- Range of Motion Exercises: These consist of keeping your joints flexible and mobile in order to reduce stiffness, a good motion exercise for your foot is to rotate your ankle in a circular motion. Other exercises include rotating your head and neck, ankles, or wrists.
- Strength Exercises: Devised to increase and maintain the strength of your muscles by using weights or doing resistance exercises. Remember strong muscles help to support and take the pressure off sore joints, strengthening your bones. Consider yoga or tai chi as low-impact strength exercises, see stretching exercises below.
- Endurance or Cardiovascular Exercises: These exercises may benefit your heart, increase blood circulation, help you lose weight, and boost your energy. It is important to choose low-impact aerobic exercises like walking, stair climbing, dancing, swimming, and cycling, which I love doing. To be honest, though, swimming offers the best aerobic exercise for the gout sufferer. That’s because this exercise does not put any stress on your joints since you’re moving in the water.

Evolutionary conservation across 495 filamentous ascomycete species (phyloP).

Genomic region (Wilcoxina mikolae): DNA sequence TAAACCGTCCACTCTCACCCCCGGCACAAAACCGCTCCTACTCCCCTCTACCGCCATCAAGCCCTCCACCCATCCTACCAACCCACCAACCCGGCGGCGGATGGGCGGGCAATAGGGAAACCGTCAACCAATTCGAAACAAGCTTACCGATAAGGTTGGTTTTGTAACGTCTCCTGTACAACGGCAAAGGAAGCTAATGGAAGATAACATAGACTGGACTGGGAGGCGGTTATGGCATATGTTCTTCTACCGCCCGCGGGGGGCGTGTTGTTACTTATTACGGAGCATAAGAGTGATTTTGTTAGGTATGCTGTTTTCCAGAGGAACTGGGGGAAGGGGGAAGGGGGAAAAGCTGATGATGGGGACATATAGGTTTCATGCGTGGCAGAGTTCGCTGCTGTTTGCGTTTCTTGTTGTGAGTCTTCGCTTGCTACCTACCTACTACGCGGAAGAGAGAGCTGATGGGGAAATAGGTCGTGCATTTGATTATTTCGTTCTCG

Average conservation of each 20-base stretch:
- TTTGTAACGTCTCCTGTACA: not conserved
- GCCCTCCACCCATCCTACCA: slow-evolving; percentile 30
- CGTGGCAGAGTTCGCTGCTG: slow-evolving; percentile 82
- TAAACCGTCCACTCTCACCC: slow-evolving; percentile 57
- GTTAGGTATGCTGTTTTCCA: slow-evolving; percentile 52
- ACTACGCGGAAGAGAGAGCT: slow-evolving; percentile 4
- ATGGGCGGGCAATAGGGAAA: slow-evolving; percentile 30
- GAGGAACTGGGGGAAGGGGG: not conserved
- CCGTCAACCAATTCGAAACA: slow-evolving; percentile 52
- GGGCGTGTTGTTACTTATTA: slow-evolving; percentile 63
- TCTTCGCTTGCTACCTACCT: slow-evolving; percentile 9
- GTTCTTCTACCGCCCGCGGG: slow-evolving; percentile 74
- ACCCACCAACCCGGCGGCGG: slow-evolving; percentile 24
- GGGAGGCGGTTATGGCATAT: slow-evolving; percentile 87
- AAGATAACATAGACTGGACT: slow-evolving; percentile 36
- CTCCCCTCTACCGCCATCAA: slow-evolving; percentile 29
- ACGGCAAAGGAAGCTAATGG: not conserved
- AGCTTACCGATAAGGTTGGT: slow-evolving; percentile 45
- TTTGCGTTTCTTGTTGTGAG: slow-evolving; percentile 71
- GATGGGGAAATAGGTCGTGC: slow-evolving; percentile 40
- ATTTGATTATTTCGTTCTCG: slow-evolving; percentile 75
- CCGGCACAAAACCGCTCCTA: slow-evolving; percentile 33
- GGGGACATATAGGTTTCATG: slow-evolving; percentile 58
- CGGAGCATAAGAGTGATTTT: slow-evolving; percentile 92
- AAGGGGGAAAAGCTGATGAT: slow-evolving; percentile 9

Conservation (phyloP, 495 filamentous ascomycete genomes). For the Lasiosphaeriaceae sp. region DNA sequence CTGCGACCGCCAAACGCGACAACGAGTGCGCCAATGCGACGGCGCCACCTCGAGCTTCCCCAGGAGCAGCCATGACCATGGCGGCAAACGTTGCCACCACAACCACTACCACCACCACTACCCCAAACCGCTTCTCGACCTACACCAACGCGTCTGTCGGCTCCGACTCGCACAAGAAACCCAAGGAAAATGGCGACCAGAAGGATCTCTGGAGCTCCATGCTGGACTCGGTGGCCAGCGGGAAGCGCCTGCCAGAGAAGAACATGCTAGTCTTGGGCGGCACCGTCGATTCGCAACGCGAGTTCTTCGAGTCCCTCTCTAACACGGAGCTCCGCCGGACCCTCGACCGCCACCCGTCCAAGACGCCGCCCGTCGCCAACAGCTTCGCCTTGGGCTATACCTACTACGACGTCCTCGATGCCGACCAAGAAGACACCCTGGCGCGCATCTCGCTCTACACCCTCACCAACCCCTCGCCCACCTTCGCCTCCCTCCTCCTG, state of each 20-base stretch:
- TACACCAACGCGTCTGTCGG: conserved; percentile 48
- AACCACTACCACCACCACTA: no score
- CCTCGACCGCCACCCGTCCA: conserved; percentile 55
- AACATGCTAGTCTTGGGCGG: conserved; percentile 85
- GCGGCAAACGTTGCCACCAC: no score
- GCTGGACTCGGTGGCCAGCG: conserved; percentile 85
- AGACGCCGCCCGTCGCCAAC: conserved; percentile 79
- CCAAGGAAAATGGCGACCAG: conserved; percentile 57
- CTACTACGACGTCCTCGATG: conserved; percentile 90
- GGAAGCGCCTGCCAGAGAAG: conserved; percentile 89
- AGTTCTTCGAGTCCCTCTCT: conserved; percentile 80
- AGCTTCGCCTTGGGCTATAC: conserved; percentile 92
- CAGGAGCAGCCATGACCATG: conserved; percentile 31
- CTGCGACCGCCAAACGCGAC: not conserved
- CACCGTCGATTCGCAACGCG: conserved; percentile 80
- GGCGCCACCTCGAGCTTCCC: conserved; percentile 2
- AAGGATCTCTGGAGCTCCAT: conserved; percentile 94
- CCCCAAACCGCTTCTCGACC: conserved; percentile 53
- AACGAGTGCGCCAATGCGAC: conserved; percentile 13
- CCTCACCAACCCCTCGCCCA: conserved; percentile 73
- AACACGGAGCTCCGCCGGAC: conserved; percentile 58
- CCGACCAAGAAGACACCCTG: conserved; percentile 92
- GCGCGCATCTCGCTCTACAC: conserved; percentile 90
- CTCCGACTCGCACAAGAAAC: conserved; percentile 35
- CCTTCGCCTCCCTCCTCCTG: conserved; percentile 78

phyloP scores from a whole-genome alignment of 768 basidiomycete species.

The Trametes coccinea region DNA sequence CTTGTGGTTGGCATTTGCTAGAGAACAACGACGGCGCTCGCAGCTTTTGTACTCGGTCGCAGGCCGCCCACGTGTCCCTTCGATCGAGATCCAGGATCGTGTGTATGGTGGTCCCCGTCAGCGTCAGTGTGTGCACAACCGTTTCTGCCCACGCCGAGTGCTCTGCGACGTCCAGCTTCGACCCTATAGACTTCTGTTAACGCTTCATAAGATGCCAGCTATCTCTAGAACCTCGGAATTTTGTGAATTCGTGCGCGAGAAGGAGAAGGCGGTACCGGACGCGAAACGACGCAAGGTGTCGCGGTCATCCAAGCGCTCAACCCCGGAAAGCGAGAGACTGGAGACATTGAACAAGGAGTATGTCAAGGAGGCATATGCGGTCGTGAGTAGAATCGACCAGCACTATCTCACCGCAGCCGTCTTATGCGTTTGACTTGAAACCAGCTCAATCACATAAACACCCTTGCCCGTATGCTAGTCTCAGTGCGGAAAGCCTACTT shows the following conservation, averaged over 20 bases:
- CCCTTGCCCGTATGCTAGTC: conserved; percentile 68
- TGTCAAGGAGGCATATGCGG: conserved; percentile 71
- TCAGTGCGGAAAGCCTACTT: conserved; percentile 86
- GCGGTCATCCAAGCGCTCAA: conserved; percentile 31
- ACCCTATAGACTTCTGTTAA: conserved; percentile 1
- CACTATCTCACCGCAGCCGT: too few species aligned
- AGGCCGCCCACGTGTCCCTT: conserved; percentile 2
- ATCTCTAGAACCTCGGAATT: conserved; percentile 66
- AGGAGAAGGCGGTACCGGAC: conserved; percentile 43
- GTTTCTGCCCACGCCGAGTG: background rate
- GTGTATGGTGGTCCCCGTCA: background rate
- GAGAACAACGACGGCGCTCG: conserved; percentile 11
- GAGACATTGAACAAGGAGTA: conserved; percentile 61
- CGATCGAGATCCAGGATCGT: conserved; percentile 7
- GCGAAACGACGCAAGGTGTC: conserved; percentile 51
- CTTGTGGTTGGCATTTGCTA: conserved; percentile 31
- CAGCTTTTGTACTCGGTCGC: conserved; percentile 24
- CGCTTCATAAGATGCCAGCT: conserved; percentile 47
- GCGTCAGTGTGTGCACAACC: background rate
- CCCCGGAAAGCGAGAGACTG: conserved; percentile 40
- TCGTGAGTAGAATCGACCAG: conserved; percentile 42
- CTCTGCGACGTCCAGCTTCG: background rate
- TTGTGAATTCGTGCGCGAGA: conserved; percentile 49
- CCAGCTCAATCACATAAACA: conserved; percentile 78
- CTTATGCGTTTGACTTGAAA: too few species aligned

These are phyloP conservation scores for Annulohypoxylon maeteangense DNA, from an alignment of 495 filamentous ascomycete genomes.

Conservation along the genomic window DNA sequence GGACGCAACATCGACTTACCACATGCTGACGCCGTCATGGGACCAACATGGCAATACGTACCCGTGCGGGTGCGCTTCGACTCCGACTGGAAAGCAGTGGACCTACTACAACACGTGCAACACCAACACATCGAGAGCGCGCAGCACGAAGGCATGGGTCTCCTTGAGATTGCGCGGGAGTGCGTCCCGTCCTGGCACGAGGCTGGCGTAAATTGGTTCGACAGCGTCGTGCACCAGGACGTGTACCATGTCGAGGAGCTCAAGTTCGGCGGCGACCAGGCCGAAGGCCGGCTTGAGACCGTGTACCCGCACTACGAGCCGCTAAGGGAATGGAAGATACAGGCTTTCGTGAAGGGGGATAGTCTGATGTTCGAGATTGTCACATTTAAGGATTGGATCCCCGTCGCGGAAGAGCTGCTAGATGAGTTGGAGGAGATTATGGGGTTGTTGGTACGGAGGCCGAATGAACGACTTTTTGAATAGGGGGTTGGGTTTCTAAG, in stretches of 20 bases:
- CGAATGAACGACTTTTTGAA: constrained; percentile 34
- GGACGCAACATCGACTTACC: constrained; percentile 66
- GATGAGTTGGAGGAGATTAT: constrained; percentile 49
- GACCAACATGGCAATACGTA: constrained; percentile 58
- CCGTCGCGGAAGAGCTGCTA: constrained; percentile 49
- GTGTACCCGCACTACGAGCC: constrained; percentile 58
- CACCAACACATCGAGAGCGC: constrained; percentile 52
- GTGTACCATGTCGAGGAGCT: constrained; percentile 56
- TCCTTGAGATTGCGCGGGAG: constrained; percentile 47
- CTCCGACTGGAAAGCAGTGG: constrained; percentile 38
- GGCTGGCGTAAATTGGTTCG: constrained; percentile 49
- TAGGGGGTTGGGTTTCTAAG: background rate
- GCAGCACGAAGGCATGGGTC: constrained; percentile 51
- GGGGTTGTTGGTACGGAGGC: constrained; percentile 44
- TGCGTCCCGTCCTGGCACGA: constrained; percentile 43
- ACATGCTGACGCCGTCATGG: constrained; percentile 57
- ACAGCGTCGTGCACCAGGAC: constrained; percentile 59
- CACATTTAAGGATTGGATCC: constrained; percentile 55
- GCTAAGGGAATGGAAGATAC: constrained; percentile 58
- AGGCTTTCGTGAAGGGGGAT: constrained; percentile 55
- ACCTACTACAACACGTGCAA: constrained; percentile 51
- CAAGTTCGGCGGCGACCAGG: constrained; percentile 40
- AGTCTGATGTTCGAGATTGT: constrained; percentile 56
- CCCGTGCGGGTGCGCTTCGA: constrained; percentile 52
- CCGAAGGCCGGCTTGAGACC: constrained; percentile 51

- Stretching Exercises: This will help your flexibility as well as your muscle strength. Yoga, pilates, and tai chi are the most popular. Examples include muscle stretches and moving a joint as far as you can.
Always Check with Your Doc First!
Finally, before beginning an exercise program, consult your doctor. Your doctor will need to consider several factors, including the stage of your gout and the severity of your gout. They will also examine which joints are commonly affected to ensure that you do not inflame them further than necessary.
Depending on your condition, your doctor may recommend different exercises like swimming instead of running. Or they may recommend using ellipticals instead since most gout sufferers get gout attacks in the big toe affecting the foot area.
Therefore, it’s a good idea to watch your feet while exercising! Believe me, I’ve learned the hard way by running too fast and inflicting excruciating swelling on my feet.